'Pink Sky' by Golden Drag, album review for Northern Transmissions by Leslie Chu

7.0

Pink Sky is the debut album by Golden Drag, the solo project of Greys frontperson Shehzaad Jiwani. The Toronto punk band began exploring abstract sound collages on their latest album, 2016’s Warm Shadow. Jiwani, alone for the most part, has continued pursuing that curiosity. 

Jiwani began Golden Drag with other musicians in mind. His intended collaborators were musicians he’d met while on tour over the years. But they became busy, so he finished the songs on his own. He aimed to write concise songs in Golden Drag. Reasonable speculation says this owed to time constraints on the road. But Pink Sky’s nine tracks don’t move in linear directions for very long. They mirror his wandering reflections on transitioning from early to late adulthood.  Pink Sky opens with the line, “Meet me in a dream. Show me every shape my mind can see. Paint a perfect scene.” Right away, on this track, “Slow Explosions,” Jiwani seeks escape. The song’s hazy, poppy melody floats up like a billow of pot smoke, with a head-in-the-clouds guitar solo. 

The fizzy, blossoming freak-out of the synthetic “Aphex Jim” recalls Stereolab. “Aphex Jim” might be closest Jiwani comes to realizing his original plan. He managed to wrangle Nate Dionne of Glocca Morra and Dogs on Acid, Laura Hermiston of Twist, and Julie Fader of Chad VanGaalen and Holy Fuck for the song. “Aphex Jim” demonstrates this project’s attention to process. He challenged himself to write the song without a guitar or live drums. Here, he takes no pleasure, and he’s passive: “Eat a five-star meal for aesthetic appeal. It’s a thing to do,” he sings before leaving it up to the person he’s speaking to to “Pick a name for me to define my routine. Anything will do.” The pop-punk “Bad Timing/Neon Phase” rips so hard, it blows out like a tire. The fidelity degrades until the song becomes indecipherable. (In that way, the song plays like a call- back to “Complaint Rock” from Greys’ first album, 2016’s Outer Heaven.) On the head- bobbing “Super Champs Theme Song,” Jiwani asks, “Do you want to be excited? Do you want to be delighted?” The song comes off like a parody, as cheeky as Blur’s mock- take on grunge, “Song 2.”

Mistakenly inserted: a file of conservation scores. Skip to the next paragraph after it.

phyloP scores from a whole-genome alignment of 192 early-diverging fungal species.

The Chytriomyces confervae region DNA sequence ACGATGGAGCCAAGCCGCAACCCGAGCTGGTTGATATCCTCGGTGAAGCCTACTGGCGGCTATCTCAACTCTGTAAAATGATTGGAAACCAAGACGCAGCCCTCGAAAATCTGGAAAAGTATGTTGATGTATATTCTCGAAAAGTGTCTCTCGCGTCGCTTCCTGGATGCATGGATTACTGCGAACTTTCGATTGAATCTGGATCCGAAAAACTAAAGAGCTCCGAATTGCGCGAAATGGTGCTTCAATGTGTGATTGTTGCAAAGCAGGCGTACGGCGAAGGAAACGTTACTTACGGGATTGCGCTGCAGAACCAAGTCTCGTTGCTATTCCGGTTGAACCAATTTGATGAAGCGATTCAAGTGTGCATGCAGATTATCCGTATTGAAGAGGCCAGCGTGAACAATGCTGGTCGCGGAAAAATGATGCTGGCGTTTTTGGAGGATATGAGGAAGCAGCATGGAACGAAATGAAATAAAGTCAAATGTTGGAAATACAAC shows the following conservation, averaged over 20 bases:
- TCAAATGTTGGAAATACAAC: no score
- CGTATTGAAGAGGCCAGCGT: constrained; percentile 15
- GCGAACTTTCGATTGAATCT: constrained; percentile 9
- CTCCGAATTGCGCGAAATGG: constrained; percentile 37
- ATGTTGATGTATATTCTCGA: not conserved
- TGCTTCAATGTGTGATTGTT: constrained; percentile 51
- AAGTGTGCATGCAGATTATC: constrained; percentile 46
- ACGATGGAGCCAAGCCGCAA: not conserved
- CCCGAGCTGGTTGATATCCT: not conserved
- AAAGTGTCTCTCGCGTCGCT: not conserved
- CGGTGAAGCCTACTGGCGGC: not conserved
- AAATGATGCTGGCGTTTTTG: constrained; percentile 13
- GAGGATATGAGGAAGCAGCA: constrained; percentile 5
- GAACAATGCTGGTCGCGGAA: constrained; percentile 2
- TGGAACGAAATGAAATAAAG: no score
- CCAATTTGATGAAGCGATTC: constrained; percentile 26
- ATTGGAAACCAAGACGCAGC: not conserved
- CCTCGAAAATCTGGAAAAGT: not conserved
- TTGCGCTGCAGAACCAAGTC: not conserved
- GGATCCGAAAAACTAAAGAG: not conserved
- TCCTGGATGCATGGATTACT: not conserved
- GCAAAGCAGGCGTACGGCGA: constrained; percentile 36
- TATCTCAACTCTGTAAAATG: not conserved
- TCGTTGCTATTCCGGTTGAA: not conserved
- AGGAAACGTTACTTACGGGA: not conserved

As Jiwani tells it, many people of his age and ilk do little to change their stations in life. On “Caught Leaking Light,” he sings the loaded lines: “Out of my mind, dyin’ all the time.” “Had somewhere to be. Don’t wait up for me.” “Have one more drink, and we’ll all be swimmin’ soon.” “Everyone at my age maxed out at just okay. Mouth movin’ nonstop with not a lot to say.” If it wasn’t for these lines about settling into one’s late 20s and early 30s with a cycle of unfulfilling work, partying to numb the monotony, and regretting it, “Caught Leaking Light” would be a chill party-rock song. That’s not to mention the closing minute-plus of placid drum & electronics instrumental. Jiwani tacks on unexpected, even unfitting instrumental outros elsewhere on Pink Sky. Hear the final minute of garage-y psych-pop song “Shoot the Breeze” and “Fastball Special.” On the latter, he sings, “Call me at home any time.” But given how aware he is that these songs sound fun on the surface, his invitation doesn’t sound genuine. 

Golden Drag’s Pink Sky fades out with “Loom.” The guitar strums are sparing. The bass line is simple. The drums are so faded and basic, they could have emanated from a drum machine. If he didn’t spend the rest of the album criticizing complacency, he would sound romantic when he sings, “Sit and watch the rain with you just to pass the time.”  Despite Jiwani’s intentions, Pink Sky feels like a patchwork of ideas that are not quite cooked yet. Like the lifestyles he sings about, he seems unsure where he’s going with these songs. Or he knew where he wanted go, but he didn't quite find his way on his first try.

review by Leslie Chu

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